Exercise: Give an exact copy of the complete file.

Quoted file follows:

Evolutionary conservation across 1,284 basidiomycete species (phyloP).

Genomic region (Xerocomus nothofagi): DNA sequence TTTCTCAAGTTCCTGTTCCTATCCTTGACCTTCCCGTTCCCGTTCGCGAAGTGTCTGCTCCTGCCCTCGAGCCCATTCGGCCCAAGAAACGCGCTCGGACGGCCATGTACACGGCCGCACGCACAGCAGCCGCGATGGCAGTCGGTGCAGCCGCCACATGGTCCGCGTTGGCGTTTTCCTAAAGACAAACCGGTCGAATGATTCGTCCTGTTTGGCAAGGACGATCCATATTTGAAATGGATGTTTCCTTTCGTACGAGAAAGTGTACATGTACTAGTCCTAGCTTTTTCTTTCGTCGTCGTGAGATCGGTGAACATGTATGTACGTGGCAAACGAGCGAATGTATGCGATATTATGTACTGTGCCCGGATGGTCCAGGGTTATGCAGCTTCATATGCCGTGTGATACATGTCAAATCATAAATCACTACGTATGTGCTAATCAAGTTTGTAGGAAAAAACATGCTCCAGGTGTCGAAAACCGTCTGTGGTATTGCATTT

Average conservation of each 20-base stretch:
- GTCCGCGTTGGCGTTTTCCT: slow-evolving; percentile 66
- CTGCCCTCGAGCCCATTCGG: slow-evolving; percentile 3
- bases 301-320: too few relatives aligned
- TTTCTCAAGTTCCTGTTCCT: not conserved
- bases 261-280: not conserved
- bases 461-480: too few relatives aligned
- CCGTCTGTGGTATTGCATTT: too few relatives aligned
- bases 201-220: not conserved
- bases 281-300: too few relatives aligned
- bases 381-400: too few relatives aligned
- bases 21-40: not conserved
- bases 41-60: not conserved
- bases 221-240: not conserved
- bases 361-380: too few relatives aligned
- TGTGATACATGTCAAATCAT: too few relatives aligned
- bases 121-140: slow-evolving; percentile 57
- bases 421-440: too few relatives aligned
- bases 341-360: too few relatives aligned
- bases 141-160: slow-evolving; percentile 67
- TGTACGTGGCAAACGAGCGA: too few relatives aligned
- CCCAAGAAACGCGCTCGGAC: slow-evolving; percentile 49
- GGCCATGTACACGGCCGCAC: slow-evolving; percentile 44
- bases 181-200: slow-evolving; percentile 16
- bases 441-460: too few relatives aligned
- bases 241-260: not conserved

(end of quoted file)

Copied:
Evolutionary conservation across 1,284 basidiomycete species (phyloP).

Genomic region (Xerocomus nothofagi): DNA sequence TTTCTCAAGTTCCTGTTCCTATCCTTGACCTTCCCGTTCCCGTTCGCGAAGTGTCTGCTCCTGCCCTCGAGCCCATTCGGCCCAAGAAACGCGCTCGGACGGCCATGTACACGGCCGCACGCACAGCAGCCGCGATGGCAGTCGGTGCAGCCGCCACATGGTCCGCGTTGGCGTTTTCCTAAAGACAAACCGGTCGAATGATTCGTCCTGTTTGGCAAGGACGATCCATATTTGAAATGGATGTTTCCTTTCGTACGAGAAAGTGTACATGTACTAGTCCTAGCTTTTTCTTTCGTCGTCGTGAGATCGGTGAACATGTATGTACGTGGCAAACGAGCGAATGTATGCGATATTATGTACTGTGCCCGGATGGTCCAGGGTTATGCAGCTTCATATGCCGTGTGATACATGTCAAATCATAAATCACTACGTATGTGCTAATCAAGTTTGTAGGAAAAAACATGCTCCAGGTGTCGAAAACCGTCTGTGGTATTGCATTT

Average conservation of each 20-base stretch:
- GTCCGCGTTGGCGTTTTCCT: slow-evolving; percentile 66
- CTGCCCTCGAGCCCATTCGG: slow-evolving; percentile 3
- bases 301-320: too few relatives aligned
- TTTCTCAAGTTCCTGTTCCT: not conserved
- bases 261-280: not conserved
- bases 461-480: too few relatives aligned
- CCGTCTGTGGTATTGCATTT: too few relatives aligned
- bases 201-220: not conserved
- bases 281-300: too few relatives aligned
- bases 381-400: too few relatives aligned
- bases 21-40: not conserved
- bases 41-60: not conserved
- bases 221-240: not conserved
- bases 361-380: too few relatives aligned
- TGTGATACATGTCAAATCAT: too few relatives aligned
- bases 121-140: slow-evolving; percentile 57
- bases 421-440: too few relatives aligned
- bases 341-360: too few relatives aligned
- bases 141-160: slow-evolving; percentile 67
- TGTACGTGGCAAACGAGCGA: too few relatives aligned
- CCCAAGAAACGCGCTCGGAC: slow-evolving; percentile 49
- GGCCATGTACACGGCCGCAC: slow-evolving; percentile 44
- bases 181-200: slow-evolving; percentile 16
- bases 441-460: too few relatives aligned
- bases 241-260: not conserved